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Your Assumptions for 2022 and Scenario Planning

By Andrew White | December 16, 2021 | 0 Comments

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What are the assumptions you use to frame your plans for 2022?

Last year I asked the same question heading into 2021.  That was a tough year since we had just come off 2020 with Covid turning the world upside down.  Of course, any assumptions about 2020 in 2019 were blown out of the water. But here is what I said in January of 2021 looking ahead with the actual result:

  • GDP/Growth: USA likely to reach 3-4% annually by end of year. Pent-up demand with a COVID-free demand-driven economy will start to surge in Q3.

Turns out that Q4 2021 annualized GDP growth was closer t0 7% – see Booming U.S. Economy Ripples World-Wide.  Q3 was nearer 2% (as reported on original version of this blog.  In Q2 it was around 6.7% and Q1 it was a little over 5%.  So my estimate of between 3-4% looks a little low but I had the right idea.

  • Interest rates: USA likely to remain flat for 1H and may start to nudge up in 2H.  Year-end target:
    • 30-year fixed mortgage: 5-6% (currently around 3.0%)
    • 10-year treasury note rate: 2.5-3.5% (currently around 1.0%)

Turns out that right now 30 year mortgage rates are hovering under 3%.  Same with 10-year treasury note – they are still under 2% by quite a way.  I over estimated when interest rates were going to go up.  However, as you will see in my narrative below, it seems the Fed might be late in raising rates.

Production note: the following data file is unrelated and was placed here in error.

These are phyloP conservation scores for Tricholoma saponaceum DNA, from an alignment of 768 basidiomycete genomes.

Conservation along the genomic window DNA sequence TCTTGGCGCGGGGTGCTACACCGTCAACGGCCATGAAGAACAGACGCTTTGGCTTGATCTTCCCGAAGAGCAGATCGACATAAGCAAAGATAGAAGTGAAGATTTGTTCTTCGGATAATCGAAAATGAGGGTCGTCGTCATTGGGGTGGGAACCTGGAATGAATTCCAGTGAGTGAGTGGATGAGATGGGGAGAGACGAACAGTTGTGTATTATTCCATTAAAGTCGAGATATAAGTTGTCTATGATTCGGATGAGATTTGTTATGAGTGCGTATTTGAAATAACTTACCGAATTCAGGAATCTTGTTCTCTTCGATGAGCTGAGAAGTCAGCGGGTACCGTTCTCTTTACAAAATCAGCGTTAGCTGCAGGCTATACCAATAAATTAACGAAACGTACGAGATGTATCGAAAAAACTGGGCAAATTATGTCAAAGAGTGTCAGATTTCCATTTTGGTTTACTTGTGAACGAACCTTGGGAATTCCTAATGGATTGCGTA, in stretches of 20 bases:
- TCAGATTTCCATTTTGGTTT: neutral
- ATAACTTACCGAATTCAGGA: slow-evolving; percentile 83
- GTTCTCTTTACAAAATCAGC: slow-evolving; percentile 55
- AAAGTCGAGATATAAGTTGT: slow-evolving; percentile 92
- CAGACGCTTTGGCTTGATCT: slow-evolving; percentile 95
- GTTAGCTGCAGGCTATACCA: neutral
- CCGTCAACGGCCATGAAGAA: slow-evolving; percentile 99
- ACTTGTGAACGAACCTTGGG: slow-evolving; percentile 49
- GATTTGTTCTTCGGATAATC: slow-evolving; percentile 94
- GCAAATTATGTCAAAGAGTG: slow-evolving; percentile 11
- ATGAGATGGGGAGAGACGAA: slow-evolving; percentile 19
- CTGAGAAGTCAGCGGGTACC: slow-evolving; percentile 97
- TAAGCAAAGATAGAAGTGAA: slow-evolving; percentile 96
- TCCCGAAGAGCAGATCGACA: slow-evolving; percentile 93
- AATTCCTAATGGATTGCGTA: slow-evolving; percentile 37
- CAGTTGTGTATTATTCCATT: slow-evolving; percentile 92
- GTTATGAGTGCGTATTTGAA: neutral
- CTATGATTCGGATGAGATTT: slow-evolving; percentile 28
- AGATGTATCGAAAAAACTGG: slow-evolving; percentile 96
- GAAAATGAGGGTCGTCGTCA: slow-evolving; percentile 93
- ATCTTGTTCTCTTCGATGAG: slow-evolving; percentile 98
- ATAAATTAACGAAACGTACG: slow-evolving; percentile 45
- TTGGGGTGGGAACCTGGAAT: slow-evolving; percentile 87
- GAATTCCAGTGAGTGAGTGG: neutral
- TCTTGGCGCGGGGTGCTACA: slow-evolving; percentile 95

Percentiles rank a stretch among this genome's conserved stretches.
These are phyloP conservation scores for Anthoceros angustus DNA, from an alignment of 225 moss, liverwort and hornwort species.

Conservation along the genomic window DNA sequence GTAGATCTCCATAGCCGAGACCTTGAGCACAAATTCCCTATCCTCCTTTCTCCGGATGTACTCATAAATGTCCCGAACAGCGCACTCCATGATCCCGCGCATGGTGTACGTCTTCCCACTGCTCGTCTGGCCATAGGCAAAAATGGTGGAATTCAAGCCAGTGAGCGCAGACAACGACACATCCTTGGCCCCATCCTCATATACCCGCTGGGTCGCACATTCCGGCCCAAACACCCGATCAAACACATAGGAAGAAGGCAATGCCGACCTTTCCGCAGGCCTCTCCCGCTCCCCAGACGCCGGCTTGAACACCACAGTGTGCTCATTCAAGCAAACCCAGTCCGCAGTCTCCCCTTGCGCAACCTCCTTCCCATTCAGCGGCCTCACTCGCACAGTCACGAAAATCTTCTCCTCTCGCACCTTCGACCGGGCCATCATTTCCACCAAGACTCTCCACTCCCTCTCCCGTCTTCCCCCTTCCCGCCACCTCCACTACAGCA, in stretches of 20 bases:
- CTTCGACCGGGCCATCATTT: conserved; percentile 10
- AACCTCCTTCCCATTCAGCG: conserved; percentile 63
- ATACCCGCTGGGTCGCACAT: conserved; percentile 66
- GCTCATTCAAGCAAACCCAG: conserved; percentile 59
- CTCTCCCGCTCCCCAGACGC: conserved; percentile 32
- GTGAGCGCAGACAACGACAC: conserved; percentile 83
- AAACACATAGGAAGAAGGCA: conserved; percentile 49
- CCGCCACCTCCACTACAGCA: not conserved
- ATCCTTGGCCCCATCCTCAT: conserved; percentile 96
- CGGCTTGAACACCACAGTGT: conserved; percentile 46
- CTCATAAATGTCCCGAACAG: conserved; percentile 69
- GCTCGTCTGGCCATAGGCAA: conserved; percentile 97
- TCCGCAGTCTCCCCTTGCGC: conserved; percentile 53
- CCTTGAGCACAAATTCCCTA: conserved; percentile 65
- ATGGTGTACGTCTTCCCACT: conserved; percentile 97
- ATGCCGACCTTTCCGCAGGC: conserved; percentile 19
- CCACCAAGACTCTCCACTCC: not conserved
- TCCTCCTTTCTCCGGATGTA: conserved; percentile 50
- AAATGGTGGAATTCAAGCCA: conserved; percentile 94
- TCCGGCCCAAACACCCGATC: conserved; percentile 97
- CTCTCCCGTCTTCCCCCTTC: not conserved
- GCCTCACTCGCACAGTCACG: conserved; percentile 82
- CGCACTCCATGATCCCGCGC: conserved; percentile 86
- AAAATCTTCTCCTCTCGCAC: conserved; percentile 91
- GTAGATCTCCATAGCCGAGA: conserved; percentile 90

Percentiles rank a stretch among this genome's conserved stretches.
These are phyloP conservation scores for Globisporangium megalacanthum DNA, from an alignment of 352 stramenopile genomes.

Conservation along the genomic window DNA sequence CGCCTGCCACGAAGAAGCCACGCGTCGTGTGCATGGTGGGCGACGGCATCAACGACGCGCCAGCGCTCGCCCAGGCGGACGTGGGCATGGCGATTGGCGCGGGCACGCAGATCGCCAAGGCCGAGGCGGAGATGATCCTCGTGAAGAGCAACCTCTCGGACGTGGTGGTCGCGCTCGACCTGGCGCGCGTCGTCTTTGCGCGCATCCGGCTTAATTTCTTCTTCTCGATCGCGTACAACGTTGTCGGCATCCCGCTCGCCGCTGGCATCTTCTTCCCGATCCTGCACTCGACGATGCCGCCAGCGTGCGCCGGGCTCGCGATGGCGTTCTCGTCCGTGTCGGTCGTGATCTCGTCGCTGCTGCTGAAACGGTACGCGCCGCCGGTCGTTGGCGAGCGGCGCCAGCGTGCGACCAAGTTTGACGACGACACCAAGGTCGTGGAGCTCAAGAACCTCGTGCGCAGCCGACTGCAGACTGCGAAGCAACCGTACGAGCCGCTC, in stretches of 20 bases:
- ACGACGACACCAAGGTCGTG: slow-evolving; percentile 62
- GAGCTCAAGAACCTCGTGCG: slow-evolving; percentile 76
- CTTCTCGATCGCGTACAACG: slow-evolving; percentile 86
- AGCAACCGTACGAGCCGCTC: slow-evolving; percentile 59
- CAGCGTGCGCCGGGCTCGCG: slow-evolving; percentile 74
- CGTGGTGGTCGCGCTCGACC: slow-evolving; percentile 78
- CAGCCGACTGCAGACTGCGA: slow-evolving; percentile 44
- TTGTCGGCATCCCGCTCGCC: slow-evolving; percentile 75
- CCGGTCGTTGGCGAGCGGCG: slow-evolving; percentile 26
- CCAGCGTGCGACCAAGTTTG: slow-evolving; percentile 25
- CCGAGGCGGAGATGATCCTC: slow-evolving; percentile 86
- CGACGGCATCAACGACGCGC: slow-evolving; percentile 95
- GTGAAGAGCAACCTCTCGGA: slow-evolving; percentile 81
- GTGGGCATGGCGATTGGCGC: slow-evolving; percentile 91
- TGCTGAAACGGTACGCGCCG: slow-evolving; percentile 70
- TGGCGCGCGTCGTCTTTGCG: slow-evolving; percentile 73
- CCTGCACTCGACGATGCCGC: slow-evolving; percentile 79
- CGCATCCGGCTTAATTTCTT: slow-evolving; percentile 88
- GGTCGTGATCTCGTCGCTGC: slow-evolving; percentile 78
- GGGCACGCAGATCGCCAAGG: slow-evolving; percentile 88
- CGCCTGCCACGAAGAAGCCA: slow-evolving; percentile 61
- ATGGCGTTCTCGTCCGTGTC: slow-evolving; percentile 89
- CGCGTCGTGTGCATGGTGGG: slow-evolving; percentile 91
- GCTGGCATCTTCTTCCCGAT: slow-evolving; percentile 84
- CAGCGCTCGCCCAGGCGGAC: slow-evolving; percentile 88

• Inflation: USA likely to pushing through 3-4% by Q4 but could well exceed this as labor/wages cost, increased regulation and interest rates nudge up and flow through; supply chain.

This is where I am on safer ground.  Annualized inflation in US in November hit 6.8%.  I underestimated yet my assumptions last year for why inflation was going to rise faster than the popular press proved to be spot on.  So if I had been running the Fed, interest and mortgage rates would be a tad higher, sooner, in order to help control the inflation rate.  But thankfully, you might think correctly, I am not paid that much.

So what is my narrative today looking at the end of 2021 and thoughts for 2022?  Let’s start by looking at the Fed’s last public material from Fed Officials Project Three Interest Rate Rises in 2022 and Accelerate Stimulus Wind-Down.  The Fed’s forecast is for:

  • Core Inflation 2021 at 4.4%
  • Dropping to 2.7% in 2022

The Fed has also signaled it wants to end the bond buying part of Quantitative Easing by March, thus opening the door to interest rates rises. This does not mean that easy money has ended by March; it just means it has slowed to zero.  Since the Fed’s balance sheet has ballooned to over $8 trillion dollars, easy money (money supply M2) is still here, and very much alive; it has not ended or contracted yet.  Its growth may have stopped by March, that’s all.

The Fed is forecasting three 0.25% rate rises during 2022.  So even if we get to the end of 2022 we will still have a very unbalanced economy, large money supply and still very low rates.  This does not quite line up for me – but bottom line the Fed is trying its best to signal that it is not panicking and it thinks everything is under control.